Life is a highway?
On Tuesday, we had a half-day staff retreat at work.
Part of the retreat involved an HR presentation on change & transition. It hit really close to home. Like, to the point where my co-worker leaned over and whispered, “Is he talking just to you? Do you think the rest of us should leave?”
I mean, just so we’re clear, there were PowerPoint slides in the presentation that contained the following information:
Phases of Transition:
- Endings: loss, letting go, closure, saying good-bye
- Neutral Zone: in-between time, chaos, the wilderness
- New Beginnings: being “with it,” new chapter, renewal
And also this,
Loss and Endings: Make Sure That…
- You understand what is ending and what is not
- You feel that endings are seen and acknowledged
- You’ve removed things that would allow people to hold onto the past
- People around you understand that you may need to do some grieving
- Use symbolism and ceremony to mark a break and show that today is really different
And also this,
Dealing with Neutral Zone
- Encourage experimenting and risk taking
- Study the situation and temporary solutions
- Expose people to diverse perspectives
- Encourage and reward creative techniques
- Engage in learning
- Explore options
And, finally, THIS,
7 Principles of Transition Management
- You have to end before you begin
- Between end and beginning, there is a hiatus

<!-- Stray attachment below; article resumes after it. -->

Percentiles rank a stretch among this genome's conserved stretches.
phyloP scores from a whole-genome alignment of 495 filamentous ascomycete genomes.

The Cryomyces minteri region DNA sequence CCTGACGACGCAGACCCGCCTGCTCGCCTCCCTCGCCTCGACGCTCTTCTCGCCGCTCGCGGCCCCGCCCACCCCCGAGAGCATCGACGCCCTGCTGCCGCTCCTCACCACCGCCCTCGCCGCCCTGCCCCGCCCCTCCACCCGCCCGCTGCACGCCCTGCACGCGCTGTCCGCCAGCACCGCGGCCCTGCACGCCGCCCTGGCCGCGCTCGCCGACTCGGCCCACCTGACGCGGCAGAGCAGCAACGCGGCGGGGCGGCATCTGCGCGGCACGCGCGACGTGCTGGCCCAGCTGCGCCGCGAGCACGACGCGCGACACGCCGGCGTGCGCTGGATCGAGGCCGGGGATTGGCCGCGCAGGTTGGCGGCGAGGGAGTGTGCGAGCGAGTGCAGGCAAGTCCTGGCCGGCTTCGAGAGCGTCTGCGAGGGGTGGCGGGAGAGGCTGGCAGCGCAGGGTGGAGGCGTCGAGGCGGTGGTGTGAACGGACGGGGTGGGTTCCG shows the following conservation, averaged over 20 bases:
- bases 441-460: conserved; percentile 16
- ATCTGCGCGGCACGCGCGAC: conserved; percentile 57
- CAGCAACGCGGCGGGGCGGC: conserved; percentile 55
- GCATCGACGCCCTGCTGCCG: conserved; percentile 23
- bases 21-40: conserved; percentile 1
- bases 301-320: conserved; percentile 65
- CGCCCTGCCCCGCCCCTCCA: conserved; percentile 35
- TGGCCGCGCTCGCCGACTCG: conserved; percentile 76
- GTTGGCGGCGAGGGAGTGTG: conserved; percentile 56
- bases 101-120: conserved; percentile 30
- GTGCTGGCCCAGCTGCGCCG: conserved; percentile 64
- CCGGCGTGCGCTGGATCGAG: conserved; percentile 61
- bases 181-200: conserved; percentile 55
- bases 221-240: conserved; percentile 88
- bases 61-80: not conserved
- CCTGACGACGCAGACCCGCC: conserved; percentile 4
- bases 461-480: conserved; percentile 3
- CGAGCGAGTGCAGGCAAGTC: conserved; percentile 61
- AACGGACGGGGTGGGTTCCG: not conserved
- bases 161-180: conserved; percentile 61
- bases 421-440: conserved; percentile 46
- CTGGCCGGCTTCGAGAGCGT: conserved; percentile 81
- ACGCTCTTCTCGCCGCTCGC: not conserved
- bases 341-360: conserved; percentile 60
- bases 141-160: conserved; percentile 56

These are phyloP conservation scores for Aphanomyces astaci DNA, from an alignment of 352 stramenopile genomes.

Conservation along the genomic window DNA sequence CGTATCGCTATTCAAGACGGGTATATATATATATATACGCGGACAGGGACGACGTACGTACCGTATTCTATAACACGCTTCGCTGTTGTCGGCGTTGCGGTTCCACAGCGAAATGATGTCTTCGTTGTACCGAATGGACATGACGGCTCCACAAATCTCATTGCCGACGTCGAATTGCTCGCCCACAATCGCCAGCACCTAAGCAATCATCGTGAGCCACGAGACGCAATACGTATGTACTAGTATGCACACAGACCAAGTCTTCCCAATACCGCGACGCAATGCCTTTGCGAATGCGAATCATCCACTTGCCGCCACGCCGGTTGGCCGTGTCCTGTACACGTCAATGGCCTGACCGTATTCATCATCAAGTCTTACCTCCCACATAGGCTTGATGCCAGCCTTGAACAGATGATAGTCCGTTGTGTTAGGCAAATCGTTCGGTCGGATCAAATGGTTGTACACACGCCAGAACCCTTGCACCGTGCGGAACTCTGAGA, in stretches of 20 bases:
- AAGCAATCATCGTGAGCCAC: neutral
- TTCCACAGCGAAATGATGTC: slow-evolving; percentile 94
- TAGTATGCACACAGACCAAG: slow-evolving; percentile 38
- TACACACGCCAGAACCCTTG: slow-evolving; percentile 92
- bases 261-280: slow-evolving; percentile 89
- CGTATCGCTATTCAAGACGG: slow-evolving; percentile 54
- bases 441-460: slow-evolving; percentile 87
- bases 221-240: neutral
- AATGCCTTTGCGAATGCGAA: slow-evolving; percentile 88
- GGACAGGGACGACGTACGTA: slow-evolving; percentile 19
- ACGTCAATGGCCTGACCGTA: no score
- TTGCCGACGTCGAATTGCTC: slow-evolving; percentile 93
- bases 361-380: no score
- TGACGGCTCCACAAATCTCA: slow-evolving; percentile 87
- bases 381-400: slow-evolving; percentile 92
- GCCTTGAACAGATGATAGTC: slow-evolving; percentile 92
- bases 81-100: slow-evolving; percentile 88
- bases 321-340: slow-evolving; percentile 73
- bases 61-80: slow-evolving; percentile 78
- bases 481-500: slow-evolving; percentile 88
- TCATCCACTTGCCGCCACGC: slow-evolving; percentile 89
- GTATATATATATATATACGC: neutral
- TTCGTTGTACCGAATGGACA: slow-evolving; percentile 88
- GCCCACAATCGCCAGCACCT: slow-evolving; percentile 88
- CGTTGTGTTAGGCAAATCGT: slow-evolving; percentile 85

- Hiatus can be creative
- Transition is developmental
- Transition is a source of renewal
- People go through transitions at different speeds
- Most individuals are running a “transition deficit”
Even now, as I think back on that presentation, I’m still wondering to myself: “Was that presentation about the changes in our workplace or about working through an unwanted break-up?”
It seriously felt like the presenter knew what had happened to me and had tailored his presentation to my specific situation.
This made the experiential activities a little bit difficult.
For example, one activity involved selecting a photograph from a pile of photos – one that we felt best described where we were at personally in the overall transition process. At first, I selected a photo of an astronaut floating in space – alone in the darkness, with the earth in the distance.
Then, another photograph caught my eye:
I think highways are fascinating. There’s a sort of industrial, concrete, city beauty to them.
I also have recurring dreams about driving on a very dangerous highway into a very dangerous place. I don’t know what it means, but I’ve definitely had that dream more than once.
So, the image resonated with me on a few different levels. It represented the chaos that I was feeling internally, the uncertainty of which direction I was heading, the fundamental need to keep moving forward, and the unanswered question of whether I would be driving alone or not. If life is a highway, as they say, it feels like I’m stuck in traffic right now and my GPS just stopped working.
Plus, I just liked the picture.